Address: 400 Wall Street, Key West, Florida
5. Take a Selfie at America's Southernmost Point
Highlights: Famous selfie spot and the most southerly point of continental USA
Key West's claim to fame as the southernmost point in the continental U.S. is marked by a red, black, and yellow concrete marker at the corner of South and Whitehead Streets.
It's a lively spot, as street vendors and performers congregate around the site to sell souvenirs and showcase their talents. The marker itself, dedicated by the Key West Public Works Department in 1983, is less than inspiring but nonetheless, it still works well as the perfect selfie background (be prepared, though, to line up for a few minutes for your turn).
A similar landmark and equally popular place for Key West photo-ops is the US1 mile-marker "0" sign which marks the beginning of the route which runs up almost the entirety of the east coast. Stretching for nearly 2,400 miles, the interstate ends in Maine, passing through several major cities.
Address: Whitehead Street & South Street, Key West, Florida
6. Take a Day Trip to Dry Tortugas National Park
Highlights: Excellent day trip from Key West to remote islands with a fort, beaches, and diving
History coupled with soft-sand beaches and wonderful opportunities for snorkeling are the main allure of this isolated park. Catamaran Boat Excursions to the Dry Tortugas, which include snorkeling and snorkeling equipment, as well as lunch, leave from Key West and are the best way to access this site.
Dry Tortugas National Park is an archipelago of seven reef islands located around 65 miles southwest of Key West. They were so named by explorer Ponce de Leon due to the number of turtles (tortuga meaning turtle in Spanish) found on the islands. The "dry" part was added later, referring to the lack of fresh water on the islands.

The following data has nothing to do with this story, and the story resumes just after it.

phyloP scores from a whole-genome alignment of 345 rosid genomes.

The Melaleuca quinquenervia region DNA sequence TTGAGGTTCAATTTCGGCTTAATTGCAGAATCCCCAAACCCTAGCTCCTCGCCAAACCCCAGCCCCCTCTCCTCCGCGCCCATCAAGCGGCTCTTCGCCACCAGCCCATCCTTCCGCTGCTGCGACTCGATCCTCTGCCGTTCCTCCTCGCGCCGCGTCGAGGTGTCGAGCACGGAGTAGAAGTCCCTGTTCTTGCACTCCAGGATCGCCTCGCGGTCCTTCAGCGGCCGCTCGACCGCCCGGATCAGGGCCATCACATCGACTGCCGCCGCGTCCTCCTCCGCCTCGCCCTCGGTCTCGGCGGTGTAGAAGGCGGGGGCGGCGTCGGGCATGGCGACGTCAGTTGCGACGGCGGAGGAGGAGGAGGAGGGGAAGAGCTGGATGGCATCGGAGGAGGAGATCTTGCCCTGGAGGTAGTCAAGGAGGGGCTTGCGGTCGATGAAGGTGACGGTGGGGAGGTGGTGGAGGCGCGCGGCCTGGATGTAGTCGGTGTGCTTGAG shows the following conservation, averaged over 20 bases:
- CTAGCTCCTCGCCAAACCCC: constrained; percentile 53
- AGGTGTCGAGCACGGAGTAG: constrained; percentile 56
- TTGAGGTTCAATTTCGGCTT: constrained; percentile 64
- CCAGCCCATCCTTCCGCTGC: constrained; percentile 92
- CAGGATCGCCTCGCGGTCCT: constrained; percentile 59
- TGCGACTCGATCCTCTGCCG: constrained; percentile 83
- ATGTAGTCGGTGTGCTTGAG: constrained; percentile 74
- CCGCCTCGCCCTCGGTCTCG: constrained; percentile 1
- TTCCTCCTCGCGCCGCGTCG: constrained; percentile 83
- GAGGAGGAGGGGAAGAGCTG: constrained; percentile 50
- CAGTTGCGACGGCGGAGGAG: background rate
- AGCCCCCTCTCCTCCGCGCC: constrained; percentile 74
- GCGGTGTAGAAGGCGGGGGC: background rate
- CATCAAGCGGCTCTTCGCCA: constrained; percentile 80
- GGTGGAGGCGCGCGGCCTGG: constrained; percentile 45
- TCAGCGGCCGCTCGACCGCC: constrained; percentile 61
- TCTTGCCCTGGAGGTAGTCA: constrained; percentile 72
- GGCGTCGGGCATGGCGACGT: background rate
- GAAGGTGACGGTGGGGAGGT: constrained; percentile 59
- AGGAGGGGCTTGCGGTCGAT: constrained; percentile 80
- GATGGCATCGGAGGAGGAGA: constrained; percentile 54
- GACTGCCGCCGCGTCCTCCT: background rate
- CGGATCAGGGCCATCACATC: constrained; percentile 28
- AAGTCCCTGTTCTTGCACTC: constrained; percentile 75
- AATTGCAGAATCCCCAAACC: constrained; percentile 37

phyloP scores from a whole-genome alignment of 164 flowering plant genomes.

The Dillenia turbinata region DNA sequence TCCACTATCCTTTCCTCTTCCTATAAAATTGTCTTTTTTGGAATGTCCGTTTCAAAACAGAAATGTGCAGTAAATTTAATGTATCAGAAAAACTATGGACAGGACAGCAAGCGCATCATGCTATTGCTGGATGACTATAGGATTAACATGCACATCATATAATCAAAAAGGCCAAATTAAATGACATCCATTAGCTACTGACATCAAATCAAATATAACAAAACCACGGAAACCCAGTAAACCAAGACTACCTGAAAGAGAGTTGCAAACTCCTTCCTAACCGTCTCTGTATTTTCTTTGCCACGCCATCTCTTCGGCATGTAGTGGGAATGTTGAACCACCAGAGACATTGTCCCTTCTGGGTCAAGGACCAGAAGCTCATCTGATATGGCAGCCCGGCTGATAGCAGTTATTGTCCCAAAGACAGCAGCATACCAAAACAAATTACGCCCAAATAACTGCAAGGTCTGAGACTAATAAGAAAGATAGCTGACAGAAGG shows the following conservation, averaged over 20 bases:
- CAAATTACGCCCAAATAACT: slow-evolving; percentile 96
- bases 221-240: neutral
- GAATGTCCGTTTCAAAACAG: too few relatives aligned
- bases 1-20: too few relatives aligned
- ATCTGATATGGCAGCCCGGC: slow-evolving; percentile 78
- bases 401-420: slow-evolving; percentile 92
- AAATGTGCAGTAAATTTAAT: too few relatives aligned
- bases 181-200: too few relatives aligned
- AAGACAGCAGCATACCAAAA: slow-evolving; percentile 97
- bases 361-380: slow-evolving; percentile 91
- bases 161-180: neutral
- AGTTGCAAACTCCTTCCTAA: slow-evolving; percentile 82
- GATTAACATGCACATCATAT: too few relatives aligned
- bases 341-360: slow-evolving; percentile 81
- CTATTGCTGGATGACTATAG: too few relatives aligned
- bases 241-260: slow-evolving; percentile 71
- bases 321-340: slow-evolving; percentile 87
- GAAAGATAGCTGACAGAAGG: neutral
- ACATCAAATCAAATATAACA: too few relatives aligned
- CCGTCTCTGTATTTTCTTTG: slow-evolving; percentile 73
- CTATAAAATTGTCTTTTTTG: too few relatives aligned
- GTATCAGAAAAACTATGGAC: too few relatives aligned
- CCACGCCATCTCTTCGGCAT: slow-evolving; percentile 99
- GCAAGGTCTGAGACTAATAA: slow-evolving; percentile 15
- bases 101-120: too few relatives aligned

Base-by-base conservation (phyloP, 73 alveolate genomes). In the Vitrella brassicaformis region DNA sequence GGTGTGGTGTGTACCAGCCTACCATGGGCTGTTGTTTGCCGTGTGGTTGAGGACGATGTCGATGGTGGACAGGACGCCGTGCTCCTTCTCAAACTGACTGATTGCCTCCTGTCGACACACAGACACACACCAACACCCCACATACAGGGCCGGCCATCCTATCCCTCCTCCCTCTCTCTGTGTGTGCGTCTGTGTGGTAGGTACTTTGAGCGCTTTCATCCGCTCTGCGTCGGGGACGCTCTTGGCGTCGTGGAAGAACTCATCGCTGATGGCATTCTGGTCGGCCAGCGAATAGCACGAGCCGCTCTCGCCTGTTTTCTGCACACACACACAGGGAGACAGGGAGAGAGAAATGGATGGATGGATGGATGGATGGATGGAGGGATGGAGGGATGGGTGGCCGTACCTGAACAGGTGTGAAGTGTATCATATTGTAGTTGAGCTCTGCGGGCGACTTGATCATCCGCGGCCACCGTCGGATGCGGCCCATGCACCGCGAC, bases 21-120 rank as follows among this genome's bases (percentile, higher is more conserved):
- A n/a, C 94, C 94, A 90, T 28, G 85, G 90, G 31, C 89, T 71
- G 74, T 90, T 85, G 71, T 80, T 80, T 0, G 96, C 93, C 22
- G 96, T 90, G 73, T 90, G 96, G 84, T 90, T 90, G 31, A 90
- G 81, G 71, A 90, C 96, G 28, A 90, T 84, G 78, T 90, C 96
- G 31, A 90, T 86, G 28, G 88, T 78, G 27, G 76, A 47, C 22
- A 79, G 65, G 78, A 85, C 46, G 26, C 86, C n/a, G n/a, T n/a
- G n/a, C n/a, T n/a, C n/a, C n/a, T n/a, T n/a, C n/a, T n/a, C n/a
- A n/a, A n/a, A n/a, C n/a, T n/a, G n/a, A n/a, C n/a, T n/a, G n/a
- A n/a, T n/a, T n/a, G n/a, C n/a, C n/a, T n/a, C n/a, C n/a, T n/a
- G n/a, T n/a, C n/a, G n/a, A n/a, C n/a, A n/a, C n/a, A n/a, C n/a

One of them, Garden Key, is home to the 19th-century Fort Jefferson, which was built by the U.S. government to protect and control the Gulf of Mexico shipping channel. The fort operated as a prison for Union deserters during the Civil War and also housed Dr. Samuel Mudd, who was arrested as a co-conspirator in Abraham Lincoln's assassination.
In 1992, George Bush changed the status of the site from the Fort Jefferson National Monument to the current park run by the National Park Service.
Address: 40001 SR-9336, Homestead, Florida
7. See the Treasures at Mel Fisher Maritime Museum
Highlights: Diving and shipwreck exhibits including treasures and rare recovered artifacts
The Mel Fisher Maritime Museum tells the story of diver Mel Fisher, who discovered several shipwrecks, including one that carried exceedingly valuable artifacts and another that holds a wealth of historical value.